by Motley Crue
With Neil Strauss

I just finished reading a very fucked up book.
How accurate it is, I dunno.
How embellished it is, I dunno.
But I think itís safe to say that the original members of Motley Crue have lived some truly fucked up lives.

I have to say, when I was in high school, I liked the Crue. I outgrew them pretty quickly thoughÖthey had pretty much lost me by the time Girls, Girls, Girls came out. But to this day I still like all of their breakthrough album,Shout At The Devil, and most of what I can remember of their debut, Too Fast For Love. I remember though being in my guitar class ( a joke of a class in high school that I was able to take for all three years- easy Aís, and a great way too learn a lot of cool riffs). Most of the ďrealĒ musicians hated Motley Crue. They called them cheap metal. I think cheap metal is whatís now known mostly as hair metal, though itís not all that cheap. I mean you have to at least have a modicum of talent to get it right.
But why would I buy the autobiography of Nikki Sixx, Tommy Lee, Mick Mars, and Vince Neil?
Shit, I donít rightly know.
It MAY be because I liked the coverÖ
A mocked up Jack Daniels bottle. Iím sure I was very into the Crue when I received a bottle of Jack Daniels for my 15th birthday, and my friends and I walked around the neighborhood sharing it. Jesus, what can pass as a good time to misfit youth.
Or it can be because of the cover blurbsÖit sounded like a very cool read for a Hard Rock / Heavy Metal fan.
Or it may have been that the VH1 - Behind The Music on Motley was a very interesting episode.
But what may be the biggest influence was Nikki Sixx himself.
While Metallicaís James Hetfield remains my biggest musical idol overall (despiteís his bandís consistent decline, unfortunately) Nikki Sixx has always seemed like an uber-cool ďrock starĒ. I must admit, after reading his exploits Iím less than thrilled with him as a role model, but somehow, despite my best intentions, still have some respect for him.
But back in the day, he just seemed like he was cooler than anyone else out there.

Anyway, sorry for the lack of umlauts. Iím just not that fucking dedicated.

The Dirt is told by the individuals, but Iím sure journalist Neil Strauss helped with some of storytelling styles. These four guys are crazy.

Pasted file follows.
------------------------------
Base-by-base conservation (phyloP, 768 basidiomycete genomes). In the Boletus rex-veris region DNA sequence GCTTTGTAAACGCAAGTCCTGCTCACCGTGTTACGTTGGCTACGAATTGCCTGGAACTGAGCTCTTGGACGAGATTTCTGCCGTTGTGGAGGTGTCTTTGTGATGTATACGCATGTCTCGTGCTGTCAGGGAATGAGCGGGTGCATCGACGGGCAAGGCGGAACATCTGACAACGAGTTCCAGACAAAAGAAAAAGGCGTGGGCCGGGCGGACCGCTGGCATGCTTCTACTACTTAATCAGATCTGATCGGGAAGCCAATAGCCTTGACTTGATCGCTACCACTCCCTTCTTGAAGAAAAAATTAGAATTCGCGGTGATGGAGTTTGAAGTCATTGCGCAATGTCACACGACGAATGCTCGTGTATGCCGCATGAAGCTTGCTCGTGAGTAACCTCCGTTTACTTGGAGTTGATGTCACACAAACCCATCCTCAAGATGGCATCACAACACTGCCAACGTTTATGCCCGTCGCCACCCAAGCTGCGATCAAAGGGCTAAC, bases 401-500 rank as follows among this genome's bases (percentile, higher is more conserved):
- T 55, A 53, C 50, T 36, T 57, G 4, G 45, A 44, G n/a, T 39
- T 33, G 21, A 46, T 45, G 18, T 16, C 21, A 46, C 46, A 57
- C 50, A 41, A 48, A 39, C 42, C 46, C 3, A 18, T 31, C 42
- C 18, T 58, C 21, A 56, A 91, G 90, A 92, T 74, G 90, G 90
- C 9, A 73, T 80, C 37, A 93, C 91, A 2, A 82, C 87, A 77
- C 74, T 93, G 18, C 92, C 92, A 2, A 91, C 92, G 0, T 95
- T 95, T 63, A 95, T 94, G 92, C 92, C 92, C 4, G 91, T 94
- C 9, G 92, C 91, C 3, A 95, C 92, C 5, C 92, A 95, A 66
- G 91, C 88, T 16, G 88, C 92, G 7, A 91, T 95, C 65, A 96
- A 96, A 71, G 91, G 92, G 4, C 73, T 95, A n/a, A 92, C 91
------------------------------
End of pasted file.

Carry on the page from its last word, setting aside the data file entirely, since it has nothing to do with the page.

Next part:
Their sexual exploits are frightening, and their absolute descent into drug filled, drunken debauchery is absolutely revolting. Anybody who knows me knows I hate drugs, but these guys seemed to live for them. They were on top of the world for a while, but they were so fucked up, all they cared about was getting even more fucked up.
Absolutely disgusting, but at least they all SEEM to have grown for it.
When all is said and done, surprisingly, Mick Mars has emerged as my favorite. I say surprisingly because I never really appreciated his guitar playing all that much, and because heís the least known of the lot, so there was more to learn about.
I already mentioned that I ended up still having some respect for Sixx, but aside for feeling terrible about the death of his daughter, I canít say I have all that much respect left for Vince Neil. He just sorta rubbed me the wrong way.

The most famous member of Motley Crue actually hasnít been with the band for a while, but Tommy Lee almost comes off as the sentimental favorite. I didnít buy it completely, and Iím sure Heather Locklear and Pamela Anderson have very different versions of how life was during their relationships.
Still, I have to admit that he and Sixx have similar personalities and even though on the surface Iím nothing like them (well, except for all those damn Playmates Iím always banging), I feel a certain kinship to them. Good thing Iím such a coward or maybe I woulda ended up in jail too! Or dead even?

Ironically somebody who definitely comes out of this book smelling like roses is John Corabi, a singerĖguitarist who actually replaced Vince Neil for one album, the self titled Motley Crue, and itís tour.
(I looked everywhere for that cassette, which I know I had, but donít remember liking. Reading what they were thinking when they wrote it makes me think I would like it more now.) Anyway, Corabi basically comes across as somebody who got caught in the wrong place at the wrong time.

I donít know if anybody who doesnít either love Motley Crue or hard rock in general can appreciate the book. But even though itís revolting, itís kind of fascinating, and itís definitely entertaining.